My latest assignment is to record Ellis Island’s first Main Building that existed between 1892 and 1897. The wooden structure will burn down in 1897 and will be replaced by the lovely familiar brick building. Rather than just riding by the island on a ferry, I convinced the Institute of Time Travel to allow me to pose as an immigrant and go through Ellis Island.
They were against this for I’m not allowed to change history, but I pointed out that I would hardly be remembered among the nearly half a million who went through Ellis Island in 1893. Few people make lasting friendships on voyages. I would be lost in the crowd.
Not all immigrants went through Ellis Island. First and second class would be processed on board at their arrival. So I will be traveling Third Class, or Steerage for the RMS Umbria with the Cunard Steamship Company, Ltd.
I arrived Saturday morning at the landing stage. There were hundreds of people there. I was surprised to find so many foreigners there were, mostly Scandinavians, many dressed in their native costumes. Liverpool was just another stop on their way to America. There were also a few Scotsmen, plenty of Irish, some Welsh and of course, Englishmen. Add to that Americans on their way home.
We were loaded on a paddlewheel and taken to where the Umbria sat in anchorage. We were unloaded and herded on board and then down steep stairs to the inner bowels like we were cargo rather than passengers. Several rooms were set aside for steerage. I was sent to room #1, set aside for all English speaking single males. Foreign men were put in another section. Families had a room. At the far end was the room for single females, carefully guarded by a stern looking matron.
The 100+ capacity room was all metal and had been swabbed down. In the middle were long tables and benches. Against the walls were metal bunks. Perhaps shelves is a better word. It was two tier with a lip to hold the bedding--a thick layer of fresh straw as opposed to mattresses. These are wide enough to hold five men each.
Between each “bed” is just a thin metal bar, marking out a 18” territory for each passenger. At the foot of each space lay a folded wool blanket. Atop that sat a tin plate, cup and silverware. I tossed my beat up second hand carpetbag I had bought for this journey onto my space. To be as unnoticed as possible, I picked an uncontended spot--on top and in the middle.
We then were then herded back on deck. Steerage is confined to the lowest deck on the ship. Above us was the upper decks, reserved for first and second class passengers. They did not mingle with steerage. I noticed people above looking down and pointing at us. I think we are going to be part of the entertainment.
We were told to wait for a medical inspection. We all stood there in a queue in the hot sun waiting for the surgeon to arrive. We were then moved through. The medical exam took only a minute, as the doctor looked me over rather superciliously. Beyond him stood a detective, no doubt looking for anyone acting like they were running from the law. The Russian Jewish family behind me looked nervous. They are running from the law in their own country. Here in Britain being Jewish isn’t a crime.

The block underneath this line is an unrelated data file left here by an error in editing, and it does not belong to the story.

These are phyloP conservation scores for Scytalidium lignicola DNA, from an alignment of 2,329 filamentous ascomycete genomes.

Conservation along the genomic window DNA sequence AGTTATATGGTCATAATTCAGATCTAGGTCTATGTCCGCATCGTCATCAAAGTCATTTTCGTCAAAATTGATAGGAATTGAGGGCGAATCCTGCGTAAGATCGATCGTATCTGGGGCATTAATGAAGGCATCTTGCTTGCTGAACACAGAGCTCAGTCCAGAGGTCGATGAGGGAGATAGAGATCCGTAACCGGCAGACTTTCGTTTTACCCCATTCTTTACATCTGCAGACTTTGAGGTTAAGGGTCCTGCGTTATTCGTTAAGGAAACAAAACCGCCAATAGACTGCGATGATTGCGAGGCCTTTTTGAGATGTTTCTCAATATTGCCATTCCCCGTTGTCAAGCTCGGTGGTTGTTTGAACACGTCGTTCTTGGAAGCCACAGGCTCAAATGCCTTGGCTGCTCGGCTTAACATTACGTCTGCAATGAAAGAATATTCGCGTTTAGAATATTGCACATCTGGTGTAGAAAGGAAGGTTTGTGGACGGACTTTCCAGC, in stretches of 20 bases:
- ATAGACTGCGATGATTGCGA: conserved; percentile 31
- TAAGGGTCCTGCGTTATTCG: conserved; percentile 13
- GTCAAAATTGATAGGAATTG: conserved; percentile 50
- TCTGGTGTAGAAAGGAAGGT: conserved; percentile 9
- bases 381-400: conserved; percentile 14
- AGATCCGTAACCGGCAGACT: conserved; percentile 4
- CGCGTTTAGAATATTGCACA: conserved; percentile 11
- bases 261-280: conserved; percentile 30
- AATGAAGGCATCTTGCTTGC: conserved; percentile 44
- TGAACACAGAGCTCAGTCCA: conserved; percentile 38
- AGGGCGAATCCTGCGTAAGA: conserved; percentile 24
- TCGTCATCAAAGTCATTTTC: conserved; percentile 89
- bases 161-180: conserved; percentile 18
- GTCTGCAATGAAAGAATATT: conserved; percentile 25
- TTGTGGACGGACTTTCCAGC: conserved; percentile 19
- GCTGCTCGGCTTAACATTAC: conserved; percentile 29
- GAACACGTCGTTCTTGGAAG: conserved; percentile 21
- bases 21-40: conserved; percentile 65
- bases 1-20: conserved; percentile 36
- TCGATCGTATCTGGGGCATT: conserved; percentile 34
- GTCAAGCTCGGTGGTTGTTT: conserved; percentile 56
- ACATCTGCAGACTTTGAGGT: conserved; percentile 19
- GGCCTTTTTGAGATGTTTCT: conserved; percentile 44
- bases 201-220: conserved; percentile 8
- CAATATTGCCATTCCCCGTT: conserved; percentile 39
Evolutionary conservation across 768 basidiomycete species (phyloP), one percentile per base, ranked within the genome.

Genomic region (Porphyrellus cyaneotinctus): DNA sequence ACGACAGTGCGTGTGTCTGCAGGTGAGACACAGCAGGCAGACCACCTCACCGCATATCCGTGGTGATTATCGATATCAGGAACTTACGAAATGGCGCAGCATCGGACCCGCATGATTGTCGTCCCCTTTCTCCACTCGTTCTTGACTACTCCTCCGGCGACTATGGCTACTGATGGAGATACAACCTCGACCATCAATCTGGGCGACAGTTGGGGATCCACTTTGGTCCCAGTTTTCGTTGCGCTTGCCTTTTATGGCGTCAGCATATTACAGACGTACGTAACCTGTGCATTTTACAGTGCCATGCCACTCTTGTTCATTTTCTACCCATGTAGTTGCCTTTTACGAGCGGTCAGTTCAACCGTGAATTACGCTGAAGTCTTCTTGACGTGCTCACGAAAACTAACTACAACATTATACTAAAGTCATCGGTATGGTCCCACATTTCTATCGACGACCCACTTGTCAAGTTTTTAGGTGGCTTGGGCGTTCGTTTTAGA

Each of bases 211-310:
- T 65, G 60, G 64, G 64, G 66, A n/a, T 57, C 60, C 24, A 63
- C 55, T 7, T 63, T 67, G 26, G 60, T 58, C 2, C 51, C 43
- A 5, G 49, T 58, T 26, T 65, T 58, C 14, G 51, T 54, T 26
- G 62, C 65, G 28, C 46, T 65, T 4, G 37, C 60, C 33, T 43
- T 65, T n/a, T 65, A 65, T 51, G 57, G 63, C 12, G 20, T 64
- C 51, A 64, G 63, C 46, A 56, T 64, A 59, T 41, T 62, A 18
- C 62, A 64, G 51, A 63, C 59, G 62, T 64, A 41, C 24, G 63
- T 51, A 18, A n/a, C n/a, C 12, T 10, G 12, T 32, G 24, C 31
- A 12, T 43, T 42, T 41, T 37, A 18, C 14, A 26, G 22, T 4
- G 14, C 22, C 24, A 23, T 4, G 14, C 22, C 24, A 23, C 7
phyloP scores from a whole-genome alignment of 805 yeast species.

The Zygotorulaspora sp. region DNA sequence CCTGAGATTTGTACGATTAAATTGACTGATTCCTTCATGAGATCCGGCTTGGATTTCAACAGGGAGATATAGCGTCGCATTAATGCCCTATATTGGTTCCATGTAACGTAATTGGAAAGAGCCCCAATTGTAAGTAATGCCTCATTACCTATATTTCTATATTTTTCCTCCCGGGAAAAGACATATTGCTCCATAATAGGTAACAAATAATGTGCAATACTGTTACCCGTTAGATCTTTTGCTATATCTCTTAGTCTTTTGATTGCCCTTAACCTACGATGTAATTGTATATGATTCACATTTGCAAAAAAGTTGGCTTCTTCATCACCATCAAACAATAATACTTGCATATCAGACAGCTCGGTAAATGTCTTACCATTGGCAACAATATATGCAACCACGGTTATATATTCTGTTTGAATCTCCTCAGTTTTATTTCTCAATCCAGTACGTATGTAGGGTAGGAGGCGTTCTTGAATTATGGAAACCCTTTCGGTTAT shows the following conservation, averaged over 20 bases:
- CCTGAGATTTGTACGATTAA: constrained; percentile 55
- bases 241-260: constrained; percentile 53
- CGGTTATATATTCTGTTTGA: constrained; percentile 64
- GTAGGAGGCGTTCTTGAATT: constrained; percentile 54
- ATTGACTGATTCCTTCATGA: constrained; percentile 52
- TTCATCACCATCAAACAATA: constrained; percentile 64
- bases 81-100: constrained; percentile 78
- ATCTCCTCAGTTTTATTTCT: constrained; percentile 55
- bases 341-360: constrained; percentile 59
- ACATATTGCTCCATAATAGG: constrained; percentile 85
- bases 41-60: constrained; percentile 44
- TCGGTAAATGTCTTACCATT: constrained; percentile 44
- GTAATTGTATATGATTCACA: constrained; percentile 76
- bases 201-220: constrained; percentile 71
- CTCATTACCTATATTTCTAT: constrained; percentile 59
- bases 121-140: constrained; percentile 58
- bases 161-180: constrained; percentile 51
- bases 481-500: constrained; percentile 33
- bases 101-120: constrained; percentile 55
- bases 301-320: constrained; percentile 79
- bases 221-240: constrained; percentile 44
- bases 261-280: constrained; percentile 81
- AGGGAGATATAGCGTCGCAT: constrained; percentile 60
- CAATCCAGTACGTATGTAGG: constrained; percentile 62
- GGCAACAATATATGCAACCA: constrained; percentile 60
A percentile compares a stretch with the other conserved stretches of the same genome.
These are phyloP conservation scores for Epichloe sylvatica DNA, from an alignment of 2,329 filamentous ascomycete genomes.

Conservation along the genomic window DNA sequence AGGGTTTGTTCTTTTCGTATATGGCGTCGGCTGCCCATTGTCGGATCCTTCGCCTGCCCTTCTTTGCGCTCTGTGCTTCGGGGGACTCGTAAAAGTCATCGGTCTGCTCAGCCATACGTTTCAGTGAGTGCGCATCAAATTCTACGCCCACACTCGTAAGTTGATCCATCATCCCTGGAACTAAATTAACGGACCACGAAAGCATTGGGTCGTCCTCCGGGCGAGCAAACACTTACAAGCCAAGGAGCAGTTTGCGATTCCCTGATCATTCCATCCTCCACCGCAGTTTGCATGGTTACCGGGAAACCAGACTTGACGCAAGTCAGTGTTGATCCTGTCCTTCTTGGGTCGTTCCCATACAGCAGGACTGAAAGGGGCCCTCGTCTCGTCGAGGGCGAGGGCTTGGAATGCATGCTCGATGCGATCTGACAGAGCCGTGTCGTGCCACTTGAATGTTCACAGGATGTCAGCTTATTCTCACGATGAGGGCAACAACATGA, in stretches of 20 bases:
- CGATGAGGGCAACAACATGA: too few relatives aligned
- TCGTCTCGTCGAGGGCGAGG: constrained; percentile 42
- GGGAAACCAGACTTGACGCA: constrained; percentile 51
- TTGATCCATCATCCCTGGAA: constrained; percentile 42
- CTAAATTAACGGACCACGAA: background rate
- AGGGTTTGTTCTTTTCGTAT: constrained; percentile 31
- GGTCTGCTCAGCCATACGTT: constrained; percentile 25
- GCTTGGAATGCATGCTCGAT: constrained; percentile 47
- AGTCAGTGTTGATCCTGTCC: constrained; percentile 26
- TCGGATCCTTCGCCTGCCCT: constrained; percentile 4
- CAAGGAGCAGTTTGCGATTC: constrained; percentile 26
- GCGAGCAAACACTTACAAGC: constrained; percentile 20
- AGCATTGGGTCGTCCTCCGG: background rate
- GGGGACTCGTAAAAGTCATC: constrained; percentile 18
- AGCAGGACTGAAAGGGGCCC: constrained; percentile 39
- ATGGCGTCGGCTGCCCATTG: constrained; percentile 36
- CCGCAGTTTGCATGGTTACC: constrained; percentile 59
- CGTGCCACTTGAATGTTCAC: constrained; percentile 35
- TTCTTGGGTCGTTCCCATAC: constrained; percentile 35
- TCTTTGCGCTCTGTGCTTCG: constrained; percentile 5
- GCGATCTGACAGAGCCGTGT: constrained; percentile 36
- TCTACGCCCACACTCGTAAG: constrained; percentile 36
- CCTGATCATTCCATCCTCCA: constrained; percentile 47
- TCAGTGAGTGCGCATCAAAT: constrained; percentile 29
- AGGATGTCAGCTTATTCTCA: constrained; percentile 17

The steamship blew it’s deep whistle, and we began to move. Everyone waved goodbye to those waiting on the docks. This was more than Bon Voyage. Many were saying goodbye forever. There was a mix of excitement and sadness amid the passengers around me.
At noon we were fed dinner which consisted of soup, meat, potatoes and bread. A scan showed nothing questionable in the food. I was expecting hard tack or worse. The meal was quite good, if simple. However the service had much to be desired. Meals are dipped out of buckets and slung onto our plates like the steward was slopping pigs. More than one chap commented on the fact that the crew treated us like cattle. True, but at least they treat us humanely.
We are allowed to go above any time we like, as long as we stay on our own deck. The deck was covered with people, most preferring the salt air to stuffy steerage below. There were a few benches, no deck chairs, and we sat or leaned where best we could. I leaned on the rail and watched Liverpool slowly disappear.
In the evening we were fed bread, butter and tea. No one complained. For many in this era the midday meal is the main one. I was happy to get some tea--even if it wasn’t the highest quality.
People drifted off to their allotted spaces to sleep. The fellow next to me brought onions, bragging they were a sure cure for seasickness. He later proved the theory wrong. He, like too many, did not make it to a convenient place first. I see now why the steamship company uses straw instead of mattresses.
I wish I could have passed out my seasickness pills, but I’m not allowed to share future medicine. The seasickness did not add anything appealing to the smell of too many bodies seeing too little soap. I got a couple of hours sleep, but the noise of dozens of men snoring woke me up. I came up on deck at midnight. Some other chaps were already up here, dozing. I may just spend the night up here myself.
Ah well, it’s an adventure, right? May not be the most comfortable, but at least I’m in no real danger.